This research contract is one of the largest ever awarded to UMSOM and includes an initial award of approximately $2.5 million to conduct clinical testing of influenza vaccines.
CVD’s research is aimed at testing improved seasonal influenza vaccines and conducting controlled human influenza challenge studies for NIAID's Collaborative Influenza Vaccine Innovation Center (CIVICs)program, which has the ultimate goal of developing a universal vaccine to protect against emerging influenza strains as well as improvements to current seasonal vaccines.
The seven-year contract will be led by CVD’s Dr. Neuzil, who is one of the world’s leading and preeminent research scientists and advocates in the area of vaccine development and policy. For more than four decades, CVD has worked domestically and internationally to develop, test and deploy vaccines to prevent and protect against a range of diseases, such as influenza, cholera, typhoid fever, malaria, shigellosis (bacillary dysentery), and other infectious diseases. CVD has also taken global leadership roles in vaccines to protect against emerging pathogens such as Zika and Ebola virus.
News Conference remarks of Dr. CVD Director Dr. Kathleen Neuzil
The CIVICs program includes multidisciplinary research across a large network of institutions, supporting the development of vaccine candidates through testing in pre-clinical studies, clinical trials and human challenge studies. This new CVD funding will establish a CVD CIVIC Clinical Core, with the specific goal of evaluating improved seasonal influenza vaccines and ultimately developing a universal vaccine to protect against emerging influenza strains.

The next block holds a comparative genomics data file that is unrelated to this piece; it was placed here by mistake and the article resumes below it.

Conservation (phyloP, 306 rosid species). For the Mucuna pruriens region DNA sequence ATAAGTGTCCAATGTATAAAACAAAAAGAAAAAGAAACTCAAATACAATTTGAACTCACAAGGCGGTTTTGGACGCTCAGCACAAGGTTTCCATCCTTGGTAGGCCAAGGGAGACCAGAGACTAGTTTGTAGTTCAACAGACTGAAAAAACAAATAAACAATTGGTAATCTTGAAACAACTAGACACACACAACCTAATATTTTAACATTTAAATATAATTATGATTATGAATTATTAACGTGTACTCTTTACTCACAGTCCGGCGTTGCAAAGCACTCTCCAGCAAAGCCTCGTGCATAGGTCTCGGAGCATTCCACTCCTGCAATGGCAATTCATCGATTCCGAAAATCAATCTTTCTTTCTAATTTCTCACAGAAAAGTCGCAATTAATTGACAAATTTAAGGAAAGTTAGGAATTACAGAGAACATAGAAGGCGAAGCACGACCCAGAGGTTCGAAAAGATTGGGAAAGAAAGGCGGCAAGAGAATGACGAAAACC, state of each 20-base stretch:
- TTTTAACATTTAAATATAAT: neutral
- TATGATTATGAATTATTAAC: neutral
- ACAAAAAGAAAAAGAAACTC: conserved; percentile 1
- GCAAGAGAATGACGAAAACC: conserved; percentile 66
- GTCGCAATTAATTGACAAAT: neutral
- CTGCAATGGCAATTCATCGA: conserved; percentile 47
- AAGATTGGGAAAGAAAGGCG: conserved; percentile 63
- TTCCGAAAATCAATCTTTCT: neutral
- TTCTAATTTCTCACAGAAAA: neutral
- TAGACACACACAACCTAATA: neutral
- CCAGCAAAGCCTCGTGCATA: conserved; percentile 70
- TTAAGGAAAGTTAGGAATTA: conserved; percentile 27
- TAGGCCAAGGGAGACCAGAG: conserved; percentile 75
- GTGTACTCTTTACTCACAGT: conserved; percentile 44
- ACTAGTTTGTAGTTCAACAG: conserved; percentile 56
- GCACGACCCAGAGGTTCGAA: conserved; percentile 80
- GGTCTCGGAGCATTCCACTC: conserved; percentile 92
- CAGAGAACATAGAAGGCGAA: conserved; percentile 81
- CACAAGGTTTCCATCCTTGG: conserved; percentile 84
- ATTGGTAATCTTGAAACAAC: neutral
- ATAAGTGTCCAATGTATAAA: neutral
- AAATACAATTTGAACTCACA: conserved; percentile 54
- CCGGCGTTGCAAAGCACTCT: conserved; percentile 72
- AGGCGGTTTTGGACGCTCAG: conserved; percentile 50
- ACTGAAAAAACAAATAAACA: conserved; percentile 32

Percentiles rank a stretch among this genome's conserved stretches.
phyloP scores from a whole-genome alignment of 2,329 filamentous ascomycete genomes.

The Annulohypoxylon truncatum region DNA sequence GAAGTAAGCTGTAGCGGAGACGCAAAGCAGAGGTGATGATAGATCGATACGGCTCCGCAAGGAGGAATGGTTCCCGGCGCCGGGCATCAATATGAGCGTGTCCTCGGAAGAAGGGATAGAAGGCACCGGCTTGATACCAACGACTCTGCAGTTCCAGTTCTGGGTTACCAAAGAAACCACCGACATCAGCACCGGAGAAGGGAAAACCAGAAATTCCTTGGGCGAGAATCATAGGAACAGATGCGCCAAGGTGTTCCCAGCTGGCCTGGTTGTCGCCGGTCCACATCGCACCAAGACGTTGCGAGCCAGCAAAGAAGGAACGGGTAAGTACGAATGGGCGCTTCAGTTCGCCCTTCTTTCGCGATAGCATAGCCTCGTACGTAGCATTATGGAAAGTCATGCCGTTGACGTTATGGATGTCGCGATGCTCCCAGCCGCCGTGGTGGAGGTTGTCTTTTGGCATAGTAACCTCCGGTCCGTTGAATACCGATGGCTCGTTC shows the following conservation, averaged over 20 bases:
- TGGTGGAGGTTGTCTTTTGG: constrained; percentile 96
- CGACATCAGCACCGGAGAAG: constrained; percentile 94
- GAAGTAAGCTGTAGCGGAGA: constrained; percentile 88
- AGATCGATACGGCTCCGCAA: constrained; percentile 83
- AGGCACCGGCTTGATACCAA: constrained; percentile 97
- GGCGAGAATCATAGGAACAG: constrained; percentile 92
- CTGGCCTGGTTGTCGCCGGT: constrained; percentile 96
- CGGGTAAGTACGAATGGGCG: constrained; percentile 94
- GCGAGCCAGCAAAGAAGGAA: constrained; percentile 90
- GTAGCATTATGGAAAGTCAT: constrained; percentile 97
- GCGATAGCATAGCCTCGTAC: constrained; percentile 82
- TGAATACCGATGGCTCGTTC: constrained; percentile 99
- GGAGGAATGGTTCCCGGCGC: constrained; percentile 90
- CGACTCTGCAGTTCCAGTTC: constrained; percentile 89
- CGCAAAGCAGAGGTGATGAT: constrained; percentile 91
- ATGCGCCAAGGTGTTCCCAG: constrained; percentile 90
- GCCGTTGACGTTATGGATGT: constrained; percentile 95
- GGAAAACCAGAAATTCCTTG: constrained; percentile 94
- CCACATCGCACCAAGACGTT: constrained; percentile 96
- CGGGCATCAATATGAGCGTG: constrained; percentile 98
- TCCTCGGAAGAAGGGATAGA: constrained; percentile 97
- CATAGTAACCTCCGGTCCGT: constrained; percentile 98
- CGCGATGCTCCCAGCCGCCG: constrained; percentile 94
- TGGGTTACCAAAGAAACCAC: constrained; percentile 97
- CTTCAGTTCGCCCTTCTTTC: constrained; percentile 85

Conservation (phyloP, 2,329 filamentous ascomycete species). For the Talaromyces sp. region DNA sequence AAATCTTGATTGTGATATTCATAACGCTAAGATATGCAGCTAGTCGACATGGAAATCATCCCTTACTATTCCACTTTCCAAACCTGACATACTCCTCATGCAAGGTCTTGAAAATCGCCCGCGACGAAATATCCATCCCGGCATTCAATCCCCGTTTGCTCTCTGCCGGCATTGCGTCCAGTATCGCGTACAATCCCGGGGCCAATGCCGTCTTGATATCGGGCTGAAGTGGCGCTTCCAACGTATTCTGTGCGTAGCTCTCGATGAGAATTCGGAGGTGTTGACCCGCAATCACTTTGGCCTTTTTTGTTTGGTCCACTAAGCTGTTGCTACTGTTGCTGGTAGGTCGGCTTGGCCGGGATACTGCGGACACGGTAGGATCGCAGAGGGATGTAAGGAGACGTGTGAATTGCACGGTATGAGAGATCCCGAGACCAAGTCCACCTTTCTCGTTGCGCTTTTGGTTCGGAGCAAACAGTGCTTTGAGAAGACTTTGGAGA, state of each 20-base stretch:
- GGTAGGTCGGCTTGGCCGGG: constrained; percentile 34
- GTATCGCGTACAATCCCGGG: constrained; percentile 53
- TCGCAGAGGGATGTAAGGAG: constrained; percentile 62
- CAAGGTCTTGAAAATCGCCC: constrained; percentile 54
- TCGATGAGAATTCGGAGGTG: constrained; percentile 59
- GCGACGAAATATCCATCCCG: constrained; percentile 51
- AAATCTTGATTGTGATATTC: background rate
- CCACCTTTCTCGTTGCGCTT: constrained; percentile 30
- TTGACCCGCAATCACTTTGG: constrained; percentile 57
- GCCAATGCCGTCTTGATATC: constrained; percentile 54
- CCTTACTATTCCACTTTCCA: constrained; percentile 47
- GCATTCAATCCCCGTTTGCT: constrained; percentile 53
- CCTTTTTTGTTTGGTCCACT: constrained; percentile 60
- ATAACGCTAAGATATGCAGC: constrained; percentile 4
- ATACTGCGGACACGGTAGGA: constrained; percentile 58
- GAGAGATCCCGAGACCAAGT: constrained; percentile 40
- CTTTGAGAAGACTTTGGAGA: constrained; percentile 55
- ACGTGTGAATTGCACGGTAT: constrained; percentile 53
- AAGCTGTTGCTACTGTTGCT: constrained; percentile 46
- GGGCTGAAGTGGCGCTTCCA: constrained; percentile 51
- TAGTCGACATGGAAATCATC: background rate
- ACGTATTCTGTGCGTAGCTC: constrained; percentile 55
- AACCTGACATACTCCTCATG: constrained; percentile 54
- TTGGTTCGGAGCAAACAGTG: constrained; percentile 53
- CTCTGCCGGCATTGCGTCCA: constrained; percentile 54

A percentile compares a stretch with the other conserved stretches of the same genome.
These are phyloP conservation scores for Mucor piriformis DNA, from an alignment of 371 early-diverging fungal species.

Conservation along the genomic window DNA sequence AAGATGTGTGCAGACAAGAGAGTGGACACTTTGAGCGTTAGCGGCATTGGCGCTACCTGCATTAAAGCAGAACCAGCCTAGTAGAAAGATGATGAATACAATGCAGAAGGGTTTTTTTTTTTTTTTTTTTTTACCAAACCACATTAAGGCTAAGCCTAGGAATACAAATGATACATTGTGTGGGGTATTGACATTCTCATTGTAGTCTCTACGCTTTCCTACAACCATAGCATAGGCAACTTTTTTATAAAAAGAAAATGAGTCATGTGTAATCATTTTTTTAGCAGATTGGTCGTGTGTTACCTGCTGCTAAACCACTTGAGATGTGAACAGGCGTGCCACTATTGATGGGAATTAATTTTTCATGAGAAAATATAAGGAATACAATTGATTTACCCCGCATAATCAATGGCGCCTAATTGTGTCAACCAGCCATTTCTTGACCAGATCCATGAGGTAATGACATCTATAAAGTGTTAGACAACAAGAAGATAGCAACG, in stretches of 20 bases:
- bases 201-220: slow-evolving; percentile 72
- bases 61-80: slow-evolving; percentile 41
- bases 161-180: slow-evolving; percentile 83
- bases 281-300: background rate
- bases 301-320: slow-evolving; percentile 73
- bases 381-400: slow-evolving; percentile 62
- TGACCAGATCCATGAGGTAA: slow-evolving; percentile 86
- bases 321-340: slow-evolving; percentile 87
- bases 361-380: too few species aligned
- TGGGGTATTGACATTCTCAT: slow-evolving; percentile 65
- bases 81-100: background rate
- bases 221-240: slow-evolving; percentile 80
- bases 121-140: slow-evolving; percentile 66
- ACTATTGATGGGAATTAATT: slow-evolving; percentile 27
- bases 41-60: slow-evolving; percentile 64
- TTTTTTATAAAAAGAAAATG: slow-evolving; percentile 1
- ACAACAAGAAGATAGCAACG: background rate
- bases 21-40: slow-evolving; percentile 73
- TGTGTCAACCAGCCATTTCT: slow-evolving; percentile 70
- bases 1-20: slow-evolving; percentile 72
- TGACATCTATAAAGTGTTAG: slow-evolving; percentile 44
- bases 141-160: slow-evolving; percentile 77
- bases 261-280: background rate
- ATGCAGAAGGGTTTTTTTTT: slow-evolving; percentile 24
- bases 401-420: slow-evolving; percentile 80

Influenza, a contagious respiratory illness, is one of the greatest infectious disease threats to health and well-being. The disease impacted 43 million people in the U.S. alone during the 2018-2019 season, according to the Centers for Disease Control and Prevention (CDC). While current vaccines are our best tool to protect against influenza and its complications, the CVD CIVIC will address the urgent need for novel vaccines that provide broad and long-lasting protection.
As Principal Investigator, Dr. Neuzil will serve as the primary liaison with NIH program officers, CIVICs partners and technical centers.
“Influenza virus is a common and serious infection that causes annual outbreaks in all age groups. While current influenza vaccines have been critical in reducing disease, the virus is constantly changing. The CIVICs program will address the need to develop and test influenza vaccines that protect against new and emerging strains, and ultimately prevent more disease,” said Dr. Neuzil.
Under Dr. Neuzil’s leadership, CVD has assembled an expert and accomplished team with extensive clinical research experience as well as virology, immunology, and influenza expertise. The research includes clinical trials and challenge studies in adults as well as in special populations, such as children, pregnant women, and the elderly.
Throughout her career, Dr. Neuzil has conducted clinical and epidemiologic studies on vaccine-preventable diseases, yielding high profile publications that inform policy decision and public health actions. At the global non-profit PATH enterprise, Dr. Neuzil was instrumental in the global introduction of vaccines against rotavirus, HPV and Japanese encephalitis. At CVD, she leads a large international, consortium funded by the Bill and Melinda Gates Foundation to accelerate the introduction of a typhoid vaccines into low resource settings worldwide. In addition, Dr. Neuzil has a robust influenza research program. She is dedicated to training and directs a n NIAID T32 Training Grant in Vaccinology, where she mentors and supports scientists around the globe.
Dr. Neuzil’s research capabilities are complemented by nearly 20 years of involvement in domestic and international policy, including membership on the CDC Advisory Committee on Immunization Practices (ACIP). She currently serves as the only U.S. member of the World Health Organization’s (WHO) Strategic Advisory Group of Experts on Immunization (SAGE). In addition, Dr. Neuzil has contributed more than 200 scientific publications on vaccines and infectious diseases.